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Is AI too rational?

AI has been the talk of the town at CES. There’s suitcases that follow you, more smart speakers and that’s the least of it.

But I’m feeling uneasy with all this AI stuff. Part of my concern is it all sounds too easy. Just add more intelligence and everything’s ok. Doesn’t that all sound too easy, too pat? If you stuff even more intelligence into your gadgets they get better, right? Intelligence these days is not just next to Godliness, it’s above it.

I’ve got this nagging feeling that we’re only going to reach the Godhead once artificial intelligence gets less smart, just like us highly imperfect humans. As in irrational, temperamental, contrary and just plain stubborn. But then I have to think about how, even if we could get an AI to be so ornery, what it would buy us. I continue to think it’s an important issue that we are all missing, but I can’t just put my finger on why it’s so important, even though I just know it is.

Here’s a start. Can an AI predict things accurately if it doesn’t understand how imperfect and warped our thinking processes are? Can you trust something that predicts things based on a perfectly rational calculus when it’s patently obvious that we are all perfectly irrational at times and sometimes, all the time? Just look at global politics currently just to see how truly irrational humans can be.

And if we get AIs that are unbelievably smart, that never think stupid, weird, crazy, even catatonic things, can we ever get the insights of a Van Gogh, an Einstein, a Beatle or Musk? Can AIs even be weird or crazy anyway? Can an AI be unconstructively irrational, just for the sheer damned sake of it, to piss everyone off? Coz it’s good for them anyway? Pour encourager les autres?

What about ethics and morality? Can we teach AIs about that? Isaac Asimov thought about the first 3 laws of robotics. But there’s another 10,000 plus. They may or may not be rational, and many are probably totally stupid. How do we model that? And then teach AIs about it? Do we even have models to cover them?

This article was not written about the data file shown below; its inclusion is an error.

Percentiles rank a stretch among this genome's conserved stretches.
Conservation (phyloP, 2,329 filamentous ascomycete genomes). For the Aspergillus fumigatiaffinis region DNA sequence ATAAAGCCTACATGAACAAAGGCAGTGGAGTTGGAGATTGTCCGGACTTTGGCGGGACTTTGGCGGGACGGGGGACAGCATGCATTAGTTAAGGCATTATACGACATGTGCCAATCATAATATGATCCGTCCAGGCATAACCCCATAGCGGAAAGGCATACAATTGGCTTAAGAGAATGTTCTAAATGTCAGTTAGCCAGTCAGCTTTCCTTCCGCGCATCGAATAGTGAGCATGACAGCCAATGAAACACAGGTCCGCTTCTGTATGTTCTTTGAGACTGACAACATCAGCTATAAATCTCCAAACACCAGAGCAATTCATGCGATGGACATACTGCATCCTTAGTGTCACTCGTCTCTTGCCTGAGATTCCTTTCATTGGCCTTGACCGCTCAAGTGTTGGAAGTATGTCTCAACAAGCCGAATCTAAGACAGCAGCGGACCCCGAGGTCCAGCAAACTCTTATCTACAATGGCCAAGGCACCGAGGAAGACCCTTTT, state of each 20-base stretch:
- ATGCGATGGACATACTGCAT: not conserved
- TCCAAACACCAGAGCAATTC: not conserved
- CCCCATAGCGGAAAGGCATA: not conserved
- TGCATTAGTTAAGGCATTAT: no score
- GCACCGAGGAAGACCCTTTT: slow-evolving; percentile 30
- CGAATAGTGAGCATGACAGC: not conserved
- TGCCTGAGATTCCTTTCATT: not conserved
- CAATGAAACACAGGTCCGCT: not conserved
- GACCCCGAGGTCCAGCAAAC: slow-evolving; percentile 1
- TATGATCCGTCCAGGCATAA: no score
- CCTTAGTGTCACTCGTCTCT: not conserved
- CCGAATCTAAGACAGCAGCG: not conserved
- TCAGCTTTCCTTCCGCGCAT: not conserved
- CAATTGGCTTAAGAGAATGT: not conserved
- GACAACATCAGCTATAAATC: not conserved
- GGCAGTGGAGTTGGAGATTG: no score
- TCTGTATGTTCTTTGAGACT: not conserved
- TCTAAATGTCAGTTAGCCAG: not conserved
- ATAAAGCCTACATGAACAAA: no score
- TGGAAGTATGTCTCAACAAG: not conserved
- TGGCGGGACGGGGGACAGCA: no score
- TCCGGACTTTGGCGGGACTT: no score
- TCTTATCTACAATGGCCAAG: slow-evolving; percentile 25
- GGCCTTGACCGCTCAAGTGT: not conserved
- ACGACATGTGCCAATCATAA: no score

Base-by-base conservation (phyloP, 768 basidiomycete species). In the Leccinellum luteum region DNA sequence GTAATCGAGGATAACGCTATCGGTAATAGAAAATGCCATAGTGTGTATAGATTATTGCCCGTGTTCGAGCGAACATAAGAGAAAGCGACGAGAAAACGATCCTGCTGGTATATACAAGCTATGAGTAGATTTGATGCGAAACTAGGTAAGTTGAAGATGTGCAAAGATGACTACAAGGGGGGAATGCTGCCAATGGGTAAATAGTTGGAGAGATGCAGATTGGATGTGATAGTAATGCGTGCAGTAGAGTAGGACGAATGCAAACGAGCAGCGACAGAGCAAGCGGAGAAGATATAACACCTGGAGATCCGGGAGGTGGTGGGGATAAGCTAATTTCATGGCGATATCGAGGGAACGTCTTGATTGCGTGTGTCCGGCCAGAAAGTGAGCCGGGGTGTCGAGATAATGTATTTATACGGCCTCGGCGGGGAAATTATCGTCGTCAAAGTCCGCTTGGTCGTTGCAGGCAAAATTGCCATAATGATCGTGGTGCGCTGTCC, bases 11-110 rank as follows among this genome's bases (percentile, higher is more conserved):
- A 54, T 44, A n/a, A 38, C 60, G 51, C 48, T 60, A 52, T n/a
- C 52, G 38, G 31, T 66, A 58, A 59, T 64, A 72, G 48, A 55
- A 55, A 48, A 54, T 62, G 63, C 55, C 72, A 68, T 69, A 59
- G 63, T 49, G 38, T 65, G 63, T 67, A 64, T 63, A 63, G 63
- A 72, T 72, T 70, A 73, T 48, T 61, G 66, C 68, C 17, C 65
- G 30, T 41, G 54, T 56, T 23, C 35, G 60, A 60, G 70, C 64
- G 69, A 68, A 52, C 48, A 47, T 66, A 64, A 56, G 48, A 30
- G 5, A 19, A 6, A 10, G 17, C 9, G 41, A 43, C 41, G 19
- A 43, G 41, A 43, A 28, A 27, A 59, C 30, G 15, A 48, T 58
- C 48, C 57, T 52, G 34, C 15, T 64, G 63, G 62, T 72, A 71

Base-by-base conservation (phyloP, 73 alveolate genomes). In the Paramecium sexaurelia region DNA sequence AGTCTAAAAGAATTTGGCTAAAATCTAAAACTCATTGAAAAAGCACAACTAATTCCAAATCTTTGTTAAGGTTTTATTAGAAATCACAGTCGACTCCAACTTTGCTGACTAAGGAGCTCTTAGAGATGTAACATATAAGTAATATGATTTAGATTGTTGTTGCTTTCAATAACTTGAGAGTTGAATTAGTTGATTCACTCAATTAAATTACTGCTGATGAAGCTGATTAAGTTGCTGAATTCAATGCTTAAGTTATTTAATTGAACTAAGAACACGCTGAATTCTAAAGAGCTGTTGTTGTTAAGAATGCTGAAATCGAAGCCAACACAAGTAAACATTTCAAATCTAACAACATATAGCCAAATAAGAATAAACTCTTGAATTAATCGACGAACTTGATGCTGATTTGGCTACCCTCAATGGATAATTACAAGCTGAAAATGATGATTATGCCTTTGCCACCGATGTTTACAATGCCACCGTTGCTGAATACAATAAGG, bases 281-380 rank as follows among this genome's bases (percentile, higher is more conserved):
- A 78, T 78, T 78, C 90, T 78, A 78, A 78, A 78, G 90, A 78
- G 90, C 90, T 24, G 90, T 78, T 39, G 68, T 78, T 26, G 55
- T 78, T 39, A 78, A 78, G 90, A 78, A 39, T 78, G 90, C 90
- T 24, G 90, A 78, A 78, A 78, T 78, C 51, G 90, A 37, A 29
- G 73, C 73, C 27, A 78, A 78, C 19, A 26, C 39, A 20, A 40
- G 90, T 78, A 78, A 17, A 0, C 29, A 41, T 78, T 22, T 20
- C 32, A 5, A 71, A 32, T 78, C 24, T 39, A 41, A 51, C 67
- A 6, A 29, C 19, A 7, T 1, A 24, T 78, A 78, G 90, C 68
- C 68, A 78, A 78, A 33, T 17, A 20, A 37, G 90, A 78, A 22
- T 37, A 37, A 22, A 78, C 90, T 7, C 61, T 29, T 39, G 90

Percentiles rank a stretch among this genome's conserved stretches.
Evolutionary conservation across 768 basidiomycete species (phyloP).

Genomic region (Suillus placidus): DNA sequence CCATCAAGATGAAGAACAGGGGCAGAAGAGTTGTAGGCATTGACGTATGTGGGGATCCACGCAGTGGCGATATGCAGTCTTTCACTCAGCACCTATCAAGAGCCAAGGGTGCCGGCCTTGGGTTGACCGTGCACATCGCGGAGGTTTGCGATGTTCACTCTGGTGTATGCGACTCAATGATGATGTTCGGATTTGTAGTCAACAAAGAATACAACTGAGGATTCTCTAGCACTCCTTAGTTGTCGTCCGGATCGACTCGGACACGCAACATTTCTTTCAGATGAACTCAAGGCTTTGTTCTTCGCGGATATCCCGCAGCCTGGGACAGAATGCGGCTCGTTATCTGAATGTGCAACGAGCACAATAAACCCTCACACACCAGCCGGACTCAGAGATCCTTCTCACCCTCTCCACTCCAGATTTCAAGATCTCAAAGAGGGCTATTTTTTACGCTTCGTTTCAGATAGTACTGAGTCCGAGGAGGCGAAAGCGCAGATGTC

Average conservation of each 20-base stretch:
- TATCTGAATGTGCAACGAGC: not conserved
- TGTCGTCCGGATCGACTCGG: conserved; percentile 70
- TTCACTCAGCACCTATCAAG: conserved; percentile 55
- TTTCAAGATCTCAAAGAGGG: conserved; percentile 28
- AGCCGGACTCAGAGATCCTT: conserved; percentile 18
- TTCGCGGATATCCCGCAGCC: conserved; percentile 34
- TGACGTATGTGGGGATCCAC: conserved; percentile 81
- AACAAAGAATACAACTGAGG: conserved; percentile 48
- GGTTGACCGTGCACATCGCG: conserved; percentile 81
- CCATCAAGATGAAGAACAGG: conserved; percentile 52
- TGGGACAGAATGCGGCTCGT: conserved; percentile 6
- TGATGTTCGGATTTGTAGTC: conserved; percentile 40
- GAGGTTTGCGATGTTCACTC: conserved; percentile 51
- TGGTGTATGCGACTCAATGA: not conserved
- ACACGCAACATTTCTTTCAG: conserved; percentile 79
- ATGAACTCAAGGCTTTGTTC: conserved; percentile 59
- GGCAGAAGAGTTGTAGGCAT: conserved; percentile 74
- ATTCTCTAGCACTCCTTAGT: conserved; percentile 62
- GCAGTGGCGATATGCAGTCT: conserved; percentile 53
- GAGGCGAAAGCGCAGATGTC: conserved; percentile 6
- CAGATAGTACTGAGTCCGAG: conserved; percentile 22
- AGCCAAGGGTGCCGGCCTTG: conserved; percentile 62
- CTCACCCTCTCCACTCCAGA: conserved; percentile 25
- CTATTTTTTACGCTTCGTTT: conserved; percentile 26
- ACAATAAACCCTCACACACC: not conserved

And what about pesky sidebars like religion and belief? Do they come into the purview of an AI? Can AIs be believers, or even agnostics? How will this impact their internal calculuses and decisions? If they don’t know that irrational can be good, how can we trust those smart suitcases not to do something bad or lousy? How about drones where the problem is imminent?

Much as I admire and respect the engineers and scientists who are making the AIs, I don’t know that they’ve got that in them. Not because they’re not smart, but precisely because they are. Because it’s not in our culture to admire the irrational and sometimes terrible impulses that humans unpredictably experience that nonetheless lead to great and amazing things, will nilly or otherwise.

Do we have a science of irrationality anyway to provide us with guidance? Yes we kind of do, it’s the psychology of personality, and behavioral disciplines such as behavioral economics and finance. But the latter are not even taught at undergrad level, which just shows you where the academics are at: namely disbelief in the power and importance of the irrational, no matter it surrounds us all and is slowly destroying us.

I can’t see AI making any sort of quantum leap until we get over this existential hurdle. AI will get smarter and more powerful but in doing so I think it’s going to miss the forest for the trees. When you discount the irrational you are blinded to some of the most important questions in human existence.

AI is starting to come hard up against these obstacles right now. For example: in the famous questions asked of self-driving cars; how do they decide whether to kill a child or a senior if it has no choice but to hit one of them? Tough right?

The headlong flight into rational AI is taking us in the wrong direction. It’s much too one-dimensional.

If we’re going to solve the rapidly growing social and political problems globally we’re going to have to think about how AI confronts the irrational.

We need a new and more human AI. Let’s call it artificial irrationality.

That’s what will make for the right AI for humans, not just engineers.







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Sunday, 25 February 2018

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